Marketers focus on short-term tactics, but also long-term strategies. They’re thinking months in advance, so you have to show them how the data can help them not just in the short term but over the long haul:
- Gain a deeper understanding of customers and prospects to aid in marketing messaging. The more specific and tailored the messaging, the more likely an audience member is going to convert, thus improving the ROI of the campaign.
- Target specific audiences of farmers through a combination of data and digital marketing. That way, your team is investing in the audience, not the channel.
- Understand which segments of the market are converting to sales so your marketing team can double down on successful groups of farmers.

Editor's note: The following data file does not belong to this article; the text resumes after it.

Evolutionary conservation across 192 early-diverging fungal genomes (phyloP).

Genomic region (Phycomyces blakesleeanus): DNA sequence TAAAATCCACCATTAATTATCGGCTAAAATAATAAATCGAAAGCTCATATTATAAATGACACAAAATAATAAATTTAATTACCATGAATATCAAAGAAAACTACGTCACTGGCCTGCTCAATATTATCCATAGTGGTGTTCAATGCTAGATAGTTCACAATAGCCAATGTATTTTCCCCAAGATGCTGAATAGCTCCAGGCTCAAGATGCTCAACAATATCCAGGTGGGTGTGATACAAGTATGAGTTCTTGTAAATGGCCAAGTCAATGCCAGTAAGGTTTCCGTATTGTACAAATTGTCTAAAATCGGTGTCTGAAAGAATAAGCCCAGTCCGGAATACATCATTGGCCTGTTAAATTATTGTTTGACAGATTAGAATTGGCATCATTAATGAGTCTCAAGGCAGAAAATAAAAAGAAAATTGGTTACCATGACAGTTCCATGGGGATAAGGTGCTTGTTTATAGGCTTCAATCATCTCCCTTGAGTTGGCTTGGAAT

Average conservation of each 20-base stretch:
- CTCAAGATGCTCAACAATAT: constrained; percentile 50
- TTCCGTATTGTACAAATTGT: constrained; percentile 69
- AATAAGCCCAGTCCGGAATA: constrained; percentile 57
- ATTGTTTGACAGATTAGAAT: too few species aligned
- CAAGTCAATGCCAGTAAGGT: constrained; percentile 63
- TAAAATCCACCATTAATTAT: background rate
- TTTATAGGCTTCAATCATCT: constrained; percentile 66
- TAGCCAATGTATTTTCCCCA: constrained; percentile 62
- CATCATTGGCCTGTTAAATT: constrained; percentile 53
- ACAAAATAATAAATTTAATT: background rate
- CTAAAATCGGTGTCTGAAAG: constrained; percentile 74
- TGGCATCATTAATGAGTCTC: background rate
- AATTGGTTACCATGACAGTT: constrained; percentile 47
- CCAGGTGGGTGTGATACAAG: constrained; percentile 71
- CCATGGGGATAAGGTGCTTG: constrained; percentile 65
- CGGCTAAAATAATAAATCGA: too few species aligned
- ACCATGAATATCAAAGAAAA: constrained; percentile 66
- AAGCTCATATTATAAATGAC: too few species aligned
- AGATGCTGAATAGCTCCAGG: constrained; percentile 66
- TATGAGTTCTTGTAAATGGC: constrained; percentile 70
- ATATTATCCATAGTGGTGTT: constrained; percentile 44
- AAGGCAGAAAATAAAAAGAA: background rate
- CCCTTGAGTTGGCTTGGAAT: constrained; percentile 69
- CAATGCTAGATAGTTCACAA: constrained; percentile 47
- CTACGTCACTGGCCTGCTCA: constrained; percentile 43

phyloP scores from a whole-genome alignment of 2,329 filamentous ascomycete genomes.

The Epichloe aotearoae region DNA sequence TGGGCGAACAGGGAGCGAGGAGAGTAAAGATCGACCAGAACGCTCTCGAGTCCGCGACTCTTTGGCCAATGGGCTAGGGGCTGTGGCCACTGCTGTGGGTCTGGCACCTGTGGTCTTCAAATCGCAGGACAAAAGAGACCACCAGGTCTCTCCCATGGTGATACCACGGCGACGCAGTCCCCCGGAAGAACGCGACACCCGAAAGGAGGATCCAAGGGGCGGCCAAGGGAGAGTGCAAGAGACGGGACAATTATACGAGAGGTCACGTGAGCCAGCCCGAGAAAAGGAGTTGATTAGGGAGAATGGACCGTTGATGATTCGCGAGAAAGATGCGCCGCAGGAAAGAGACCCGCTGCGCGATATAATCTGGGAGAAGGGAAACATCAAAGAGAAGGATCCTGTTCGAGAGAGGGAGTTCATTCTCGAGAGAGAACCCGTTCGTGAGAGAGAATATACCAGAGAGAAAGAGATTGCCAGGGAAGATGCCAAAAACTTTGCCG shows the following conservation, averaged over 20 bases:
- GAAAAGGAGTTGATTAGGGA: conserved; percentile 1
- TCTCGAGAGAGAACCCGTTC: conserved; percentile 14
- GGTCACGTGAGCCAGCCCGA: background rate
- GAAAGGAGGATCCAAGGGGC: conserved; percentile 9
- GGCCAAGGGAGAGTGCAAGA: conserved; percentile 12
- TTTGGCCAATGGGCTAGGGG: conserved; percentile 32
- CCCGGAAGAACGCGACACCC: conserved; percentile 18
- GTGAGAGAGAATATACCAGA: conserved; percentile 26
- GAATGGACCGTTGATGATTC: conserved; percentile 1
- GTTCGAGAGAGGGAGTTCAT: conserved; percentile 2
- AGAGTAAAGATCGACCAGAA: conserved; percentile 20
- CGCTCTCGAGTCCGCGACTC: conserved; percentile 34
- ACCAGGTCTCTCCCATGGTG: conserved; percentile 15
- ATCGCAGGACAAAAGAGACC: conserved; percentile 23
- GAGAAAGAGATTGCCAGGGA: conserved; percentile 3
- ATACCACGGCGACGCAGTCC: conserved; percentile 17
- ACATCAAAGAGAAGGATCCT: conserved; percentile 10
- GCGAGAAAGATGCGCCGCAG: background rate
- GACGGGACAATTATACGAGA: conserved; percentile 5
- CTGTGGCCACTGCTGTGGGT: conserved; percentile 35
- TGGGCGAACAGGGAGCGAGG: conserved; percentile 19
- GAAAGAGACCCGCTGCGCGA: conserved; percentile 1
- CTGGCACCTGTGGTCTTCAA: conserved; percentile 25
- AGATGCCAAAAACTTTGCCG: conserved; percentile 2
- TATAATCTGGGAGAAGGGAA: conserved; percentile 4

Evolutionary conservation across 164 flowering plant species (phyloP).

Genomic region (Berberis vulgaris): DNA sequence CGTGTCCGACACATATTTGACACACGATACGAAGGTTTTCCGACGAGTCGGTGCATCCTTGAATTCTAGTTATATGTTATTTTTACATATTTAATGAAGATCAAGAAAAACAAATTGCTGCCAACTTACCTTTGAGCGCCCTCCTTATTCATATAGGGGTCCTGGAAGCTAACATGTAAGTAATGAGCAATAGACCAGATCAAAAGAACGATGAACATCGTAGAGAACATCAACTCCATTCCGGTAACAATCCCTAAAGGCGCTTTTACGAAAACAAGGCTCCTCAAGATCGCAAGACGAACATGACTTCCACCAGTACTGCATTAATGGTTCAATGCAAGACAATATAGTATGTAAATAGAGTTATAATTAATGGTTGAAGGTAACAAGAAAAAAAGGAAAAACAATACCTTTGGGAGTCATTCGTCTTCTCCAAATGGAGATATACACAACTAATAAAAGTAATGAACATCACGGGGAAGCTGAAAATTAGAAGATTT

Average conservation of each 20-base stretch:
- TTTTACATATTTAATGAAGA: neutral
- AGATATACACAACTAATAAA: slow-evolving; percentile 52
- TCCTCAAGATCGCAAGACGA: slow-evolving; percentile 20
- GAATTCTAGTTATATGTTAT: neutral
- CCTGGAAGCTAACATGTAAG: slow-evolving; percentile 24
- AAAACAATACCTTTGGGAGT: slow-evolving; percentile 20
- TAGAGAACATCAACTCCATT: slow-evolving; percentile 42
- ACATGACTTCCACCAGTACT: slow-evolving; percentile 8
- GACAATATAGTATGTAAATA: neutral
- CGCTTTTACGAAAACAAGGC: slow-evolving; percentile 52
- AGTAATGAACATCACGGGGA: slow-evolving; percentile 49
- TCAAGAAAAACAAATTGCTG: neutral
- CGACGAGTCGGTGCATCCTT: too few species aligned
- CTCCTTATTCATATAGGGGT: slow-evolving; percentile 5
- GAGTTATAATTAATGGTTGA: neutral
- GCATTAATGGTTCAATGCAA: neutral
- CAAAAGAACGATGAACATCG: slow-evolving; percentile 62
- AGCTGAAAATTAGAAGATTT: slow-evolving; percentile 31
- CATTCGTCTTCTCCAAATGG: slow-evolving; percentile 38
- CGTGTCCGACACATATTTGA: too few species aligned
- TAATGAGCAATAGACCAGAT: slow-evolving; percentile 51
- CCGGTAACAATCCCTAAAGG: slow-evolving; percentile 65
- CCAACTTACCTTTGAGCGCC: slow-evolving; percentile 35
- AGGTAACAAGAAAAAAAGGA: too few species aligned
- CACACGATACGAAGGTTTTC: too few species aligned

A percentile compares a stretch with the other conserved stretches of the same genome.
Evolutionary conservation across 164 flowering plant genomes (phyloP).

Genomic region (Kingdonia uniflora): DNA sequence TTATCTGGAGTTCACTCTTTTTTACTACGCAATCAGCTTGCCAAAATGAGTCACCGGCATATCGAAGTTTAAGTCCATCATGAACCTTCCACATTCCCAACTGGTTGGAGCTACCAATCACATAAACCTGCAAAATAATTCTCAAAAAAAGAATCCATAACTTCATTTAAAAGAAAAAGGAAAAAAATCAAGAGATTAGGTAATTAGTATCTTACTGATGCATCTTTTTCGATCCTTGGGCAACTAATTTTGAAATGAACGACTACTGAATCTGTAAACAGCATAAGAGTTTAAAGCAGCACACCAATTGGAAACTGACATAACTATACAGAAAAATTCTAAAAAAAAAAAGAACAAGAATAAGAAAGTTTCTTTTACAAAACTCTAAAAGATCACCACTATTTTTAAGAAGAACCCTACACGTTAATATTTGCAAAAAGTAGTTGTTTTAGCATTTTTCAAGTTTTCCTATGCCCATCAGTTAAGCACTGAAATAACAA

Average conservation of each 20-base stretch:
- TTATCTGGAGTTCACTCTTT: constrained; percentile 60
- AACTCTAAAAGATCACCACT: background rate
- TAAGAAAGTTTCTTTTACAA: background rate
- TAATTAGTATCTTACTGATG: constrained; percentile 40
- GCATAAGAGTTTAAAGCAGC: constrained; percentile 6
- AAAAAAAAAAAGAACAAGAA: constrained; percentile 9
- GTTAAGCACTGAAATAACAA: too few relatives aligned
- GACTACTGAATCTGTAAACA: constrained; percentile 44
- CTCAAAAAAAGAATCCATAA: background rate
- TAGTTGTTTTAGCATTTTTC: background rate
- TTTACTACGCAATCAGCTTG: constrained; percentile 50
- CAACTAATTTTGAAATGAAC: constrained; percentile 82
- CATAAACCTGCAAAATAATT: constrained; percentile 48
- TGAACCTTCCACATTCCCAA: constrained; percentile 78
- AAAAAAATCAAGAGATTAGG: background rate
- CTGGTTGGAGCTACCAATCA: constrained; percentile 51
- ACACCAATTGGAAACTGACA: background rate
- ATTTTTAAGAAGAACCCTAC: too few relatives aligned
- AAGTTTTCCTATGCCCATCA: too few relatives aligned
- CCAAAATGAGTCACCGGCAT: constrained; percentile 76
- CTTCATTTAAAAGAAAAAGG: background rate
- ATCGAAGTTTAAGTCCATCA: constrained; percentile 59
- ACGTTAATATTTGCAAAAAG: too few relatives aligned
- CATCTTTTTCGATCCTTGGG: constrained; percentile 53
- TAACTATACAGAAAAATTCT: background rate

- Examine larger trends in the market to plan ahead and strategize campaigns for the next six to twelve months.
On the other hand, your sales team is looking exclusively for short-term value: in reality, the end of the month or the quarter. They’re going to be interested in:
- The dollar value of a particular grower and their likelihood to close based on a variety of factors including acreage, Gross Farm Income, planted crops, etc.
- Increasing the velocity with which they can sell, which happens when they’re equipped with information that speeds up the sales process.
- The ability to prioritize their pipeline based on the information available to them.
- Access to information not just in the office, but in the field, where they can make agile decisions based on that information.
You have to tell the story that “data = more sales”, whether your data helps identify a new section of the market or explains the behavior of current customers.
2. Explain the value of the data